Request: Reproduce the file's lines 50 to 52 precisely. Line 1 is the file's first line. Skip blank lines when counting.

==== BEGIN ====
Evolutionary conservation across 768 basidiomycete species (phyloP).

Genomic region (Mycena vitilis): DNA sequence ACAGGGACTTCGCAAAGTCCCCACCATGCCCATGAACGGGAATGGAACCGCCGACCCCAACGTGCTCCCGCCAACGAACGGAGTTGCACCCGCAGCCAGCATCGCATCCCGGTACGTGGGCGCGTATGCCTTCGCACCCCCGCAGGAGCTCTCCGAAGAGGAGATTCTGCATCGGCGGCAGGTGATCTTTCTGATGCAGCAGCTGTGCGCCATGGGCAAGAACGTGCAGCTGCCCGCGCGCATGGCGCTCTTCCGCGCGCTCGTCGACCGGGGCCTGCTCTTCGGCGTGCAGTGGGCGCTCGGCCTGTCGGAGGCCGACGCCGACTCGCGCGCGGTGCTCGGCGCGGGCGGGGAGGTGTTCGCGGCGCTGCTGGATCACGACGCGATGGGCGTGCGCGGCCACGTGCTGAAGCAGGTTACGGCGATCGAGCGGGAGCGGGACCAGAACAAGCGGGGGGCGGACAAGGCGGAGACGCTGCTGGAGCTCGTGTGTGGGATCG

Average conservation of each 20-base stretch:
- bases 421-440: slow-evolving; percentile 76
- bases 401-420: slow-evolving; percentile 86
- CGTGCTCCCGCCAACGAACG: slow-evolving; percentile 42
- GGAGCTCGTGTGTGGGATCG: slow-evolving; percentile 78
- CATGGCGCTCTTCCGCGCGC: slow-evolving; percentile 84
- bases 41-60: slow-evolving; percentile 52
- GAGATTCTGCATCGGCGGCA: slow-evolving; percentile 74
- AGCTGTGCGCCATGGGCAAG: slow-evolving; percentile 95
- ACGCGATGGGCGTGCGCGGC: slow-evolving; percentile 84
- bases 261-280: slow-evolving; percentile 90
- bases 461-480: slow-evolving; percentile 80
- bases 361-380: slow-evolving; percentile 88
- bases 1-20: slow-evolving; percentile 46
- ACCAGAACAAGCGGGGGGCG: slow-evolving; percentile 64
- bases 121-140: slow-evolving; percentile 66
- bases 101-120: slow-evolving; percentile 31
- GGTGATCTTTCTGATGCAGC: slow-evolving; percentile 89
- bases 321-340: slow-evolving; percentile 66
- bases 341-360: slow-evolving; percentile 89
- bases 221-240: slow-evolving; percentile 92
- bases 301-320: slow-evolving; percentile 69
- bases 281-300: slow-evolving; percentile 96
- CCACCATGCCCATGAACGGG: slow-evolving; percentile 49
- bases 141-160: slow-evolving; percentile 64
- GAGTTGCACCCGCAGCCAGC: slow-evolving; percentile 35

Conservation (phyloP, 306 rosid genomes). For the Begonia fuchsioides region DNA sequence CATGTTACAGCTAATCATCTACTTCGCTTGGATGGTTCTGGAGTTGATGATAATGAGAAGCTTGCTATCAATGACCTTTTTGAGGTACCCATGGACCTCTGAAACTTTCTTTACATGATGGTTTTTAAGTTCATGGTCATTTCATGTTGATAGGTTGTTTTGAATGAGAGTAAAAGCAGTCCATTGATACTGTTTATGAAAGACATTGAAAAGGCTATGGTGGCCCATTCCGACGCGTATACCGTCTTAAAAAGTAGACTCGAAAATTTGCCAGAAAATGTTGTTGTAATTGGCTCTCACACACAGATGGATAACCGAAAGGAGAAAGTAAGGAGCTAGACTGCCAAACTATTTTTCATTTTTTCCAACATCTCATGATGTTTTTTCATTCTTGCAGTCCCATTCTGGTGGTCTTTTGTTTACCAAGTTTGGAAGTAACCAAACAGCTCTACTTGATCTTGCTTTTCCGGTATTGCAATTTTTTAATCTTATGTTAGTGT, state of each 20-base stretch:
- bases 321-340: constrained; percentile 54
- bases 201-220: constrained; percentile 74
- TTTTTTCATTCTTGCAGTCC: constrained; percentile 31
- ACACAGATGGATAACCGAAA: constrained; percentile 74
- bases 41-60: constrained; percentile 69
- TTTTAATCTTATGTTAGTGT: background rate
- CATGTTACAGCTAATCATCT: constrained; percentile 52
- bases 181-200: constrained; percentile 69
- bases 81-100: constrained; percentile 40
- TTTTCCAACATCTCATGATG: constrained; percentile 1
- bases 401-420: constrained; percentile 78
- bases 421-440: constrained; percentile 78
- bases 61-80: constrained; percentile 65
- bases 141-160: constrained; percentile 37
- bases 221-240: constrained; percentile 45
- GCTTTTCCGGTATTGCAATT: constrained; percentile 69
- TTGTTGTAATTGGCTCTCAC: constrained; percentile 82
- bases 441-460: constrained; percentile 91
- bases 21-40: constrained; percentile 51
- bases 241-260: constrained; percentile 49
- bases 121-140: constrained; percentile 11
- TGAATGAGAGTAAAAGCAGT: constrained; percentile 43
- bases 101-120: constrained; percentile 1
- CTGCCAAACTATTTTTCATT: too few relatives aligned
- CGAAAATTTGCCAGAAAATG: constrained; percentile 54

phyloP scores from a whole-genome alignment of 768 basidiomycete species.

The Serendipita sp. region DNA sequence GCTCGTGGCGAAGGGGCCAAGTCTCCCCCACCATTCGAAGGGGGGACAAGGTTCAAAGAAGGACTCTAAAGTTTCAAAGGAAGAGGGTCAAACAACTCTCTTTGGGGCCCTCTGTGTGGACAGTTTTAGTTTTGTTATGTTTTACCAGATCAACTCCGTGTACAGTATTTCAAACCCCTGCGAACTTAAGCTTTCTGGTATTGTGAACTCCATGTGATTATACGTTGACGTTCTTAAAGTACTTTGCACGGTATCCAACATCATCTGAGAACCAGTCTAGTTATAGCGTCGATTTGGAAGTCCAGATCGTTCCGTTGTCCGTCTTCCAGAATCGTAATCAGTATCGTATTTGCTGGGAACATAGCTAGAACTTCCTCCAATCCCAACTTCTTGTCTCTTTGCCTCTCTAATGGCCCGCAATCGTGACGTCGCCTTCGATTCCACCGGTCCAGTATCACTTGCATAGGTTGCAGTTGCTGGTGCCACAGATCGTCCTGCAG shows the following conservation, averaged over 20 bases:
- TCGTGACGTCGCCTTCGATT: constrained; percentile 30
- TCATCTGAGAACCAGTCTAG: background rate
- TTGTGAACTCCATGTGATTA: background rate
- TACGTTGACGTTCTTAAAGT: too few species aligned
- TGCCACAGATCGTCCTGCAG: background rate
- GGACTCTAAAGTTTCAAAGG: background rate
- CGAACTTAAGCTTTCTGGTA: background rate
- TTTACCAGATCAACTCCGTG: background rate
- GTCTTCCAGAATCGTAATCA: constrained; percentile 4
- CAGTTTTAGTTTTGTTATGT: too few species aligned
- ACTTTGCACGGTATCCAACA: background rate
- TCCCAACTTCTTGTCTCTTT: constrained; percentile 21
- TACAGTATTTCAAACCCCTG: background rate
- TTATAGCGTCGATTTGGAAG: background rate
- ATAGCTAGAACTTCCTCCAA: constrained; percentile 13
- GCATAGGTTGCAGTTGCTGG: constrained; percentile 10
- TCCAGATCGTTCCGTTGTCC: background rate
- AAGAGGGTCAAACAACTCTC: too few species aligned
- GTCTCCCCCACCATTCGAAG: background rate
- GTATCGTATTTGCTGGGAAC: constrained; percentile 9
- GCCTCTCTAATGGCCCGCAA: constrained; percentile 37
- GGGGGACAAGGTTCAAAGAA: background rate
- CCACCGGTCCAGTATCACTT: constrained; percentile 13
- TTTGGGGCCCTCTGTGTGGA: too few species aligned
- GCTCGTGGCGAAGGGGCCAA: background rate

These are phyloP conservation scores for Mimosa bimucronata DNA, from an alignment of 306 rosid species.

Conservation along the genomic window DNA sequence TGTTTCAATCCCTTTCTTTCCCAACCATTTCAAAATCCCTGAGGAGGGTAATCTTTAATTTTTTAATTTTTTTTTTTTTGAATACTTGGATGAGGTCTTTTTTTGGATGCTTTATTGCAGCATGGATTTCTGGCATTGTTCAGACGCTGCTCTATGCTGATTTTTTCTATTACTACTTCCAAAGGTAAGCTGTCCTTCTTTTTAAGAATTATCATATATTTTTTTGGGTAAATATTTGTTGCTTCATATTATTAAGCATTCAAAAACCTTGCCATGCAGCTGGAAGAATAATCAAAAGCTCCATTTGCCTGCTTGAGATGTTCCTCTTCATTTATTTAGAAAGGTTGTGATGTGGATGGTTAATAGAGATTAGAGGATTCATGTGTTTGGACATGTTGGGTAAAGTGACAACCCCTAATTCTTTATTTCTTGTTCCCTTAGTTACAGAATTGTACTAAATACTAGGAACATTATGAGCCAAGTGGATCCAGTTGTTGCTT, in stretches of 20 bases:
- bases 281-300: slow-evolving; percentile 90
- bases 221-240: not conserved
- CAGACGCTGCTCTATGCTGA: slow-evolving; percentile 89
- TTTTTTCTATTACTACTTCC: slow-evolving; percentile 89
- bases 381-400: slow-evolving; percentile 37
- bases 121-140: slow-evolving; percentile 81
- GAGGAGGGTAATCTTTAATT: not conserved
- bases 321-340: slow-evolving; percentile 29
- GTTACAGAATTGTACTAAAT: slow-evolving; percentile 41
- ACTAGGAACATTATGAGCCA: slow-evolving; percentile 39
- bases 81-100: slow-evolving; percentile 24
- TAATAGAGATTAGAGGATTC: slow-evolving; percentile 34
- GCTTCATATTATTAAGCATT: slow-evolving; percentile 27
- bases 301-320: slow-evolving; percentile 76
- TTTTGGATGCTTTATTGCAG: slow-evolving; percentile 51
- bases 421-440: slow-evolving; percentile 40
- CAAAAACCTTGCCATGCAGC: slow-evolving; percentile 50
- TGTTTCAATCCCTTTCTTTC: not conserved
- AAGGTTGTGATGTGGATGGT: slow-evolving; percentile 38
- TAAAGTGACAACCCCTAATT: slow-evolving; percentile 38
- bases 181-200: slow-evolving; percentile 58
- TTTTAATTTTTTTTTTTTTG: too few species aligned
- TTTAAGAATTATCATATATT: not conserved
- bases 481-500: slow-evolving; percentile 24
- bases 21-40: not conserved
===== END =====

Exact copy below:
- bases 121-140: constrained; percentile 11
- TGAATGAGAGTAAAAGCAGT: constrained; percentile 43
- bases 101-120: constrained; percentile 1